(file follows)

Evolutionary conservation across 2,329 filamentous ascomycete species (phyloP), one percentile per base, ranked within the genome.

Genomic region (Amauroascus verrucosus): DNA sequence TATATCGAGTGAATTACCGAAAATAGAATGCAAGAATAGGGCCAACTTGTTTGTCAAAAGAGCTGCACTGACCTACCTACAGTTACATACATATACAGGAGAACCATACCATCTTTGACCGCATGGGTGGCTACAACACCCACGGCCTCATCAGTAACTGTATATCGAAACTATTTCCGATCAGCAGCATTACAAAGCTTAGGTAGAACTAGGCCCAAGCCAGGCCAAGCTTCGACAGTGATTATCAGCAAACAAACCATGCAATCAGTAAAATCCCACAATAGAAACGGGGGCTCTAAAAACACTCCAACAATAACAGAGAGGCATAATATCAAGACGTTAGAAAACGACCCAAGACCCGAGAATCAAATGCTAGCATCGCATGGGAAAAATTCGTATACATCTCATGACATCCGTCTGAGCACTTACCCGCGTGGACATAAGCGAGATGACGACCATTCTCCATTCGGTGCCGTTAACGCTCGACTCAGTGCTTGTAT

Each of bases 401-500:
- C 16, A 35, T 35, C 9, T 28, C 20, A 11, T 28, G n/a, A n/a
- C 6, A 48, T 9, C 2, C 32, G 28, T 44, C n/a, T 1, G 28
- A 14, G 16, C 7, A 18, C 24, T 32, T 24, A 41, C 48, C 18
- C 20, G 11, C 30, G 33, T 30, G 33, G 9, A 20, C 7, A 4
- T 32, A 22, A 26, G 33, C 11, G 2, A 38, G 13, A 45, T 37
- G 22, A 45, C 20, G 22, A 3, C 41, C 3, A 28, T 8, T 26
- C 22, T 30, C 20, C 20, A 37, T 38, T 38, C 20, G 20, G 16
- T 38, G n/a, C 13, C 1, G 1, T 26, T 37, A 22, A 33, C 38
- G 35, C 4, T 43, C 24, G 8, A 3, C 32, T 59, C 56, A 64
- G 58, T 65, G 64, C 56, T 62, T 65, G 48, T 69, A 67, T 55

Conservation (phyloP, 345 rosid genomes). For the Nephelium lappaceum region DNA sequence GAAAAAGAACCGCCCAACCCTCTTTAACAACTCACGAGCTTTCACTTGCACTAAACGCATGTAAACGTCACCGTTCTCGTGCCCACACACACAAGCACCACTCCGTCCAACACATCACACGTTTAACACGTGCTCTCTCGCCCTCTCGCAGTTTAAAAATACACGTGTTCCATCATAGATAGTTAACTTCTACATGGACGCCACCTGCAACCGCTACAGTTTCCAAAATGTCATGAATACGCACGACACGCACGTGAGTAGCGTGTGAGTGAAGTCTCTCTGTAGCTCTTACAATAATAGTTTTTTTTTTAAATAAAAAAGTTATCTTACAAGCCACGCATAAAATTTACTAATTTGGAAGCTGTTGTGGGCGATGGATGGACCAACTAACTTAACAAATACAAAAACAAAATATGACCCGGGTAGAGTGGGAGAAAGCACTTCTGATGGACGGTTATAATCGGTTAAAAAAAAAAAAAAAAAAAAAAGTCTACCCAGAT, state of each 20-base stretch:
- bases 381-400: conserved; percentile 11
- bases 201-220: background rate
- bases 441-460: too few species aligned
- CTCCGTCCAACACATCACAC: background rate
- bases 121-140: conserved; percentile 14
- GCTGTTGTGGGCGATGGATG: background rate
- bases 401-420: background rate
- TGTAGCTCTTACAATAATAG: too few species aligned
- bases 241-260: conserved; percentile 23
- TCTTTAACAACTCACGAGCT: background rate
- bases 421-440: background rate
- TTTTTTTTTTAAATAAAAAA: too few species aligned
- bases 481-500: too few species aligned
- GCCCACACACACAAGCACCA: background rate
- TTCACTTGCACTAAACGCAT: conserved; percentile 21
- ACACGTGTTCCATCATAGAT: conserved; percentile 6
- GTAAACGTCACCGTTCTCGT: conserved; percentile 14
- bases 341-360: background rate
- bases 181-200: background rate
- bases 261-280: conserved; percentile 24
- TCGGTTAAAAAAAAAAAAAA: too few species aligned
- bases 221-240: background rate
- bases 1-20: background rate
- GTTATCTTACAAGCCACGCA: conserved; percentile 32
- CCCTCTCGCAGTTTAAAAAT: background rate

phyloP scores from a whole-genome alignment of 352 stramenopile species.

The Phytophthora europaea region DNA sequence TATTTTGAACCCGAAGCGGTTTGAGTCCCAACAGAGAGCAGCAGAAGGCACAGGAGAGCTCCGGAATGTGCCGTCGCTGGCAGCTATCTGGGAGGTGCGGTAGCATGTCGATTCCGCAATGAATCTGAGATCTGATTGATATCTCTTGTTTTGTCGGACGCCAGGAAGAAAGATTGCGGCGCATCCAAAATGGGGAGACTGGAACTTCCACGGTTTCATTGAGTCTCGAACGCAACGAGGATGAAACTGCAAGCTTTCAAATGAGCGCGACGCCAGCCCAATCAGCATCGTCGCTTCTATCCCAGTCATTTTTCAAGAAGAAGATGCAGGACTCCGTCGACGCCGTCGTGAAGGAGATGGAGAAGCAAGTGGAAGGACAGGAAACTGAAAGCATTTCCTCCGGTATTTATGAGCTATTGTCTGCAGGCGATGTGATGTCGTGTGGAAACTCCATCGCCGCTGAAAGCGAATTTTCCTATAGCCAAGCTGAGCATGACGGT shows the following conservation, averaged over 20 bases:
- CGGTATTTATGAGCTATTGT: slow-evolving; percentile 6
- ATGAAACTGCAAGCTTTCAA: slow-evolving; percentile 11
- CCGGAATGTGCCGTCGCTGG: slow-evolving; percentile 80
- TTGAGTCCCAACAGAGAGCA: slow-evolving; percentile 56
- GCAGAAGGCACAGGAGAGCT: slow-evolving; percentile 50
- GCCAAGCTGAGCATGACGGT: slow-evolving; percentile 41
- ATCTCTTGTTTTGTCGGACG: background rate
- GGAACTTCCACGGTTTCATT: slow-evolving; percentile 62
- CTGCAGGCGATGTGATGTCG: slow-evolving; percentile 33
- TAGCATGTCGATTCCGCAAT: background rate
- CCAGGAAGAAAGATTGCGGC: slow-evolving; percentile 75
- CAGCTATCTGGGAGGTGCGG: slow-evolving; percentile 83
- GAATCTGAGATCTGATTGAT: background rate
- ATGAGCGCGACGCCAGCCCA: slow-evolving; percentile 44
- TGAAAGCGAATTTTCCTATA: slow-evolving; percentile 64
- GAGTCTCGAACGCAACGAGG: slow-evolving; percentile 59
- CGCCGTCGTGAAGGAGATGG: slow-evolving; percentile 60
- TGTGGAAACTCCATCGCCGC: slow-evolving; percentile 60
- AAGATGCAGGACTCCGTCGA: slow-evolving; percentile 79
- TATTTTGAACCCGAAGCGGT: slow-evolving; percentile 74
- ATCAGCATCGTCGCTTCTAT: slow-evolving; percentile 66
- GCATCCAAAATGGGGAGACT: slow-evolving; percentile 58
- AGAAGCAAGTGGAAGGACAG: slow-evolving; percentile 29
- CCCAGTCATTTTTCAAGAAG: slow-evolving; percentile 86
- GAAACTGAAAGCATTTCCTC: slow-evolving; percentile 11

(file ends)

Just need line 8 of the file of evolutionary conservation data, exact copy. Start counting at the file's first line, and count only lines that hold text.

- T 32, A 22, A 26, G 33, C 11, G 2, A 38, G 13, A 45, T 37